When Christmas decorations are taken down varies from person to person in my experience in the United States. It seems to have a Tokyo Prefectural Jujutsu High School Jujutsu Kaisen Japanese Manga Gifts shirt tradition component, I do believe. It least that is what I’m postulating. Many take everything down the day after Christmas. One who I lived with for 34 years wanted everything left up until into January. Some people literally have decorations up all year outside. So at least here (USA), where I have lived it varies. There is the church calendar with some people, like the person I once lived with, and they use that as a guide. Again, it’s a personal choice I do believe in a free country, so make up your own mind. You can vary it as well, depending upon if you’re enjoying the decorations still and the people you share your life with agree, more or less. If things are too structured they can lose significance to a person. Decorations are an art form, somewhat. In all art there are usually general guidelines, but to put your individual stamp on it tends to make it more valuable to yourself. It will also most likely prove more meaningful to others as well. That is my general thoughts on any kind of creative endeavor. Think of your decorations as such a thing and let your heart make some of the decisions. Happy Holidays.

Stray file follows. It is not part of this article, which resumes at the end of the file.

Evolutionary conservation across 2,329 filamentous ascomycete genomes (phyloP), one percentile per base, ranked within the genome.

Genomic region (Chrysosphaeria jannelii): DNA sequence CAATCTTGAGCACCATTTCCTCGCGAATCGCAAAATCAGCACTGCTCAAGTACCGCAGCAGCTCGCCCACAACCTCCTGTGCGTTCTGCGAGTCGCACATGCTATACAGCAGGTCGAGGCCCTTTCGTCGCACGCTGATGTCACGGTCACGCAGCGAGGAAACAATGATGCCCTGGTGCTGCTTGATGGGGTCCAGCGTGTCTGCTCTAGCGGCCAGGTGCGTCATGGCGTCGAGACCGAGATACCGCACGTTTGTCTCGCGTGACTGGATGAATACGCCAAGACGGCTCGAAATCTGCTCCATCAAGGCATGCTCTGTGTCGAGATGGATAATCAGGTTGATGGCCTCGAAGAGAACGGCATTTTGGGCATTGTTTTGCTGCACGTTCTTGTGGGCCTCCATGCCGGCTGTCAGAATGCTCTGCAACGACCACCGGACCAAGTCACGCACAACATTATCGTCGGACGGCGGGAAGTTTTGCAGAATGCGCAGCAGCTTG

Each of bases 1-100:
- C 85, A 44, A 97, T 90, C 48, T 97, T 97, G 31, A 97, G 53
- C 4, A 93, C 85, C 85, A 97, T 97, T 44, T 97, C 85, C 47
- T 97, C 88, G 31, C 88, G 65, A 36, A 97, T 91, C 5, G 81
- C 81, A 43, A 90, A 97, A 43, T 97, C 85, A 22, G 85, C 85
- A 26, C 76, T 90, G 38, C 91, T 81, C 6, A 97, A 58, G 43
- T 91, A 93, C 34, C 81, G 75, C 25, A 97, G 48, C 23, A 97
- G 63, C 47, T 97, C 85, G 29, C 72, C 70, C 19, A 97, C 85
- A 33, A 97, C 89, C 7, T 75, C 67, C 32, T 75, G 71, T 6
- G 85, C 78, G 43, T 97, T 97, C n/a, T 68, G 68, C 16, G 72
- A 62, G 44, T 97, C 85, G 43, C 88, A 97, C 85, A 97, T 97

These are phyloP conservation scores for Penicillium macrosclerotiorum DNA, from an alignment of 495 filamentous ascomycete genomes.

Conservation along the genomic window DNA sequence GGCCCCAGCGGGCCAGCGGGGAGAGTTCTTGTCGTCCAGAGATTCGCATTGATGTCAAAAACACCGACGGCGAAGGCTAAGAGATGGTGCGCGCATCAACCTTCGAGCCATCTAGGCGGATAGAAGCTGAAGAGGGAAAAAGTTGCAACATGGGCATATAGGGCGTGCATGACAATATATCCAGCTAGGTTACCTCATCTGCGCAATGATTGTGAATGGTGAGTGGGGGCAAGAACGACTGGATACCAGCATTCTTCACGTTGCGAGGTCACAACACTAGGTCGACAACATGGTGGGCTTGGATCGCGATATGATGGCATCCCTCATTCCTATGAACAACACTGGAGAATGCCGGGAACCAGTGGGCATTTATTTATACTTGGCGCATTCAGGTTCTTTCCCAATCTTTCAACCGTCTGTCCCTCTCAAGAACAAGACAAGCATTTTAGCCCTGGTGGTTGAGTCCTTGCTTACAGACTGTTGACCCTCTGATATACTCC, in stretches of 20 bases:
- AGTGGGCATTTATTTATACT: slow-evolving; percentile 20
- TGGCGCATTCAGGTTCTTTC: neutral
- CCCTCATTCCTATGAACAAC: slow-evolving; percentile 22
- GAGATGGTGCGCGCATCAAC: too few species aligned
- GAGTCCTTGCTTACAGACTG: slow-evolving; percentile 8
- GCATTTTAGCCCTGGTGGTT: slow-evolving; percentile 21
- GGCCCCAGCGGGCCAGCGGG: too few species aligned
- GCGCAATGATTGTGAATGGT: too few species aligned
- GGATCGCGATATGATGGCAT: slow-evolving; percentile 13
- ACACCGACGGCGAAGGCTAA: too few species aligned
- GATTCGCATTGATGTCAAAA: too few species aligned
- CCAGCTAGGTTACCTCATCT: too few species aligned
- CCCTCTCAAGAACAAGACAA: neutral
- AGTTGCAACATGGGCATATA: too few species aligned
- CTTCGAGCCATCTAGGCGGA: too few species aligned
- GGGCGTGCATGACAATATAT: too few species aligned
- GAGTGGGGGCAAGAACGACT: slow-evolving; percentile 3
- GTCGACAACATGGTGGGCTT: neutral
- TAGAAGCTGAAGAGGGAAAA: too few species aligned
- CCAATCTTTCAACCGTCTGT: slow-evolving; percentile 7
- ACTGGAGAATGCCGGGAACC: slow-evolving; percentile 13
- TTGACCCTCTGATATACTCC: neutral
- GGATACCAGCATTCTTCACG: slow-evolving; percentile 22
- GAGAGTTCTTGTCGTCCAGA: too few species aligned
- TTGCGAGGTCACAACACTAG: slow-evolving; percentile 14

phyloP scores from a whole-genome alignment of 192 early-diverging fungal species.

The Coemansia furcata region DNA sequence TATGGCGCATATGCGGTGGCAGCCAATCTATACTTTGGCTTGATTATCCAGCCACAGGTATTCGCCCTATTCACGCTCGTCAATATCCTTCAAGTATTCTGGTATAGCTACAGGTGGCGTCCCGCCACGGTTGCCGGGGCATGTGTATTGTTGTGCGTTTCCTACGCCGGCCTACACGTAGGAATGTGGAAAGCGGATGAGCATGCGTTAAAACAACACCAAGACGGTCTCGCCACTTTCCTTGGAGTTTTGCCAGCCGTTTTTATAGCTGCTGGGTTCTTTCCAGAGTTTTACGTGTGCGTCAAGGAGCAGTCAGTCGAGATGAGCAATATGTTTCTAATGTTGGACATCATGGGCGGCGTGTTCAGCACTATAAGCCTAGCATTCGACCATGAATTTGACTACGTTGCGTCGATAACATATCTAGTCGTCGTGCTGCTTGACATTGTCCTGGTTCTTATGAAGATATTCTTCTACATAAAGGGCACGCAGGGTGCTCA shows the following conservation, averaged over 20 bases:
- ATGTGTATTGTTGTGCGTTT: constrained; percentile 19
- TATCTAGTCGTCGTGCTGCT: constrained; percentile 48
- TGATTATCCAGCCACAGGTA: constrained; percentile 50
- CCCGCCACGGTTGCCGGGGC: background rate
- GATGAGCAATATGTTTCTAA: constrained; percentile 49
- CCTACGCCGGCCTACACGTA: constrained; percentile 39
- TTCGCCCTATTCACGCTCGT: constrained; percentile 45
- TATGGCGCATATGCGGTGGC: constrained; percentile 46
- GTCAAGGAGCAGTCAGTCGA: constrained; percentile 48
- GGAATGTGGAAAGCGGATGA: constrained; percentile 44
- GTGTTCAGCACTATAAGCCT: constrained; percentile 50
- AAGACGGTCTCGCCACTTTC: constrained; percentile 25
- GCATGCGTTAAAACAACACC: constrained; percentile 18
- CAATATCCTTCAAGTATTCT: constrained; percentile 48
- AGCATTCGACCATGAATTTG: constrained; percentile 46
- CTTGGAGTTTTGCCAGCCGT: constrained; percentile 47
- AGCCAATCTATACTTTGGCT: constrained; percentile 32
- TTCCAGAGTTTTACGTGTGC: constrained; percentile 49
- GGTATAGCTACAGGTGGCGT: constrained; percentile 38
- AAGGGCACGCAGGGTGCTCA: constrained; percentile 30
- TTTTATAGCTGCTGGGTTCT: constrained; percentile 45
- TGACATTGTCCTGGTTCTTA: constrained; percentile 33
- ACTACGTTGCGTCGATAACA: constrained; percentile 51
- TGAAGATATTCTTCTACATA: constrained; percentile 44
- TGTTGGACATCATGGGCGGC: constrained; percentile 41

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It’s called the Lunar New Year because it marks the first new moon of the Tokyo Prefectural Jujutsu High School Jujutsu Kaisen Japanese Manga Gifts shirt calendars traditional to many east Asian countries including China, South Korea, and Vietnam, which are regulated by the cycles of the moon and sun. As the New York Times explains, “A solar year the time it takes Earth to orbit the sun lasts around 365 days, while a lunar year, or 12 full cycles of the Moon, is roughly 354 days.” As with the Jewish lunisolar calendar, “a month is still defined by the moon, but an extra month is added periodically to stay close to the solar year.” This is why the new year falls on a different day within that month-long window each year. In China, the 15-day celebration kicks off on New Year’s Eve with a family feast called a reunion dinner full of traditional Lunar New Year foods, and typically ends with the Lantern Festival. “It’s really a time for new beginnings and family gatherings,” says Nancy Yao Maasbach, president of New York City’s Museum of Chinese in America. Three overarching themes, she says, are “fortune, happiness, and health.